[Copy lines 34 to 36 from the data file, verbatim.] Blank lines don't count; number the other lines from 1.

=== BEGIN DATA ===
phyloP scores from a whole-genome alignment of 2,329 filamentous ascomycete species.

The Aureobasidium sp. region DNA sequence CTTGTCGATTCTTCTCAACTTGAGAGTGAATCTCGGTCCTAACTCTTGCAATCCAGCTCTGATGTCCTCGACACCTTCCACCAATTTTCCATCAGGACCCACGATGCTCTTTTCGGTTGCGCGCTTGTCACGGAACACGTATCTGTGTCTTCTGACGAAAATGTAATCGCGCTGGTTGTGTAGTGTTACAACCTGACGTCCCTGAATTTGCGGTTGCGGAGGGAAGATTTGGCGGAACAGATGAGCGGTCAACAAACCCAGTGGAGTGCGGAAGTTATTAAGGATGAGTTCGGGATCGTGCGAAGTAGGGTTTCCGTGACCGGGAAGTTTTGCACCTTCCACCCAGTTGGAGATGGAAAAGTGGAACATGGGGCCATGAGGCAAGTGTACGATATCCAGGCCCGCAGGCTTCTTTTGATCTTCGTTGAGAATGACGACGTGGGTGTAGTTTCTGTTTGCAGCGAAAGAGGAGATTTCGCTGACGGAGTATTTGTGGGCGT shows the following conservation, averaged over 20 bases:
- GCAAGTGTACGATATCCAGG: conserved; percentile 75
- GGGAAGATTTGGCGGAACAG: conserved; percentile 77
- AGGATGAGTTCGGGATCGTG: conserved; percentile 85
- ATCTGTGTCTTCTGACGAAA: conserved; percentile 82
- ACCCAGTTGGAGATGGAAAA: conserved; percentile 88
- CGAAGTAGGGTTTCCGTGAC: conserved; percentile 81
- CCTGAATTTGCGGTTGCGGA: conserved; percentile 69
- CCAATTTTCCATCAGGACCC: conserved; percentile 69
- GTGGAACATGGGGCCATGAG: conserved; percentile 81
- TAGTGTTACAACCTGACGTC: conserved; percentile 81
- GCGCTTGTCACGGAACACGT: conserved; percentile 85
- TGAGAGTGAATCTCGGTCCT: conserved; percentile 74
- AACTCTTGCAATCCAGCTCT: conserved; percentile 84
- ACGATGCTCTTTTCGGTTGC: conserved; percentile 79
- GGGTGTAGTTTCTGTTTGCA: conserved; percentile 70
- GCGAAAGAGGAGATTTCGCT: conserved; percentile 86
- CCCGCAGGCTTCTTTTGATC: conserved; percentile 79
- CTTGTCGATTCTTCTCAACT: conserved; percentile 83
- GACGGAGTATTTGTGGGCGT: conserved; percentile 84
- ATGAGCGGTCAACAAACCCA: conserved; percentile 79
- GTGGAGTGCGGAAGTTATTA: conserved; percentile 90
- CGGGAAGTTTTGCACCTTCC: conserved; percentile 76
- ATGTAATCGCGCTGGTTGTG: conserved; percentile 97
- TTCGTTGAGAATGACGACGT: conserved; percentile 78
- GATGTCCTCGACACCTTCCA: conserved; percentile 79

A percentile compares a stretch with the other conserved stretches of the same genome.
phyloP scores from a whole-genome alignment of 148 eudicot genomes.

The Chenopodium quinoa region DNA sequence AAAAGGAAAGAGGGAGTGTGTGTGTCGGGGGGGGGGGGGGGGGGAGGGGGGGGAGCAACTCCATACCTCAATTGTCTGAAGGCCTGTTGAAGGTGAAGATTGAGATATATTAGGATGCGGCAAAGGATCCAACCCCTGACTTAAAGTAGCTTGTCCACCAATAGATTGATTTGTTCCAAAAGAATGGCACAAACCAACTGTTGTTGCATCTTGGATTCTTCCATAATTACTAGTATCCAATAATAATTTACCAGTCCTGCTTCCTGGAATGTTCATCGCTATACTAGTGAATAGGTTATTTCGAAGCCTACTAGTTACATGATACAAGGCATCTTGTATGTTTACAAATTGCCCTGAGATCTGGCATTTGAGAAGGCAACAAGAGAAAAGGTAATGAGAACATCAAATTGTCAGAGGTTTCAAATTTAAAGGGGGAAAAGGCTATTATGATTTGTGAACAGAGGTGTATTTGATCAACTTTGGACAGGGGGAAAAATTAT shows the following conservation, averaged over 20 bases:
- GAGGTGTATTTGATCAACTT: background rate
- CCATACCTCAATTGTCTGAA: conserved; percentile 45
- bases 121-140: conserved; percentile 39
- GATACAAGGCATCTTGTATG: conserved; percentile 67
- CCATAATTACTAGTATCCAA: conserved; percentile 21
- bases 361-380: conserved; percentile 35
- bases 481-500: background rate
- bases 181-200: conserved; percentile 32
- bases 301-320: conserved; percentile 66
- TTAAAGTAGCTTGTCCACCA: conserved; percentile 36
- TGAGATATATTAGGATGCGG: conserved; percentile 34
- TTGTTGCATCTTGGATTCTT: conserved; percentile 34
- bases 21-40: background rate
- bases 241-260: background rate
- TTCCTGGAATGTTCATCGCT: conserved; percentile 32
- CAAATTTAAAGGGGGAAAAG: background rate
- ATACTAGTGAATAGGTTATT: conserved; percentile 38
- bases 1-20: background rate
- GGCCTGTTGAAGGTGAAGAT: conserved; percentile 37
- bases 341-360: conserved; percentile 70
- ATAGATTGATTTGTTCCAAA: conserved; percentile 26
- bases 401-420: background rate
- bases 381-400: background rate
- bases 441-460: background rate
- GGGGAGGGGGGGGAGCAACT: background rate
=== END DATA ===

- GATACAAGGCATCTTGTATG: conserved; percentile 67
- CCATAATTACTAGTATCCAA: conserved; percentile 21
- bases 361-380: conserved; percentile 35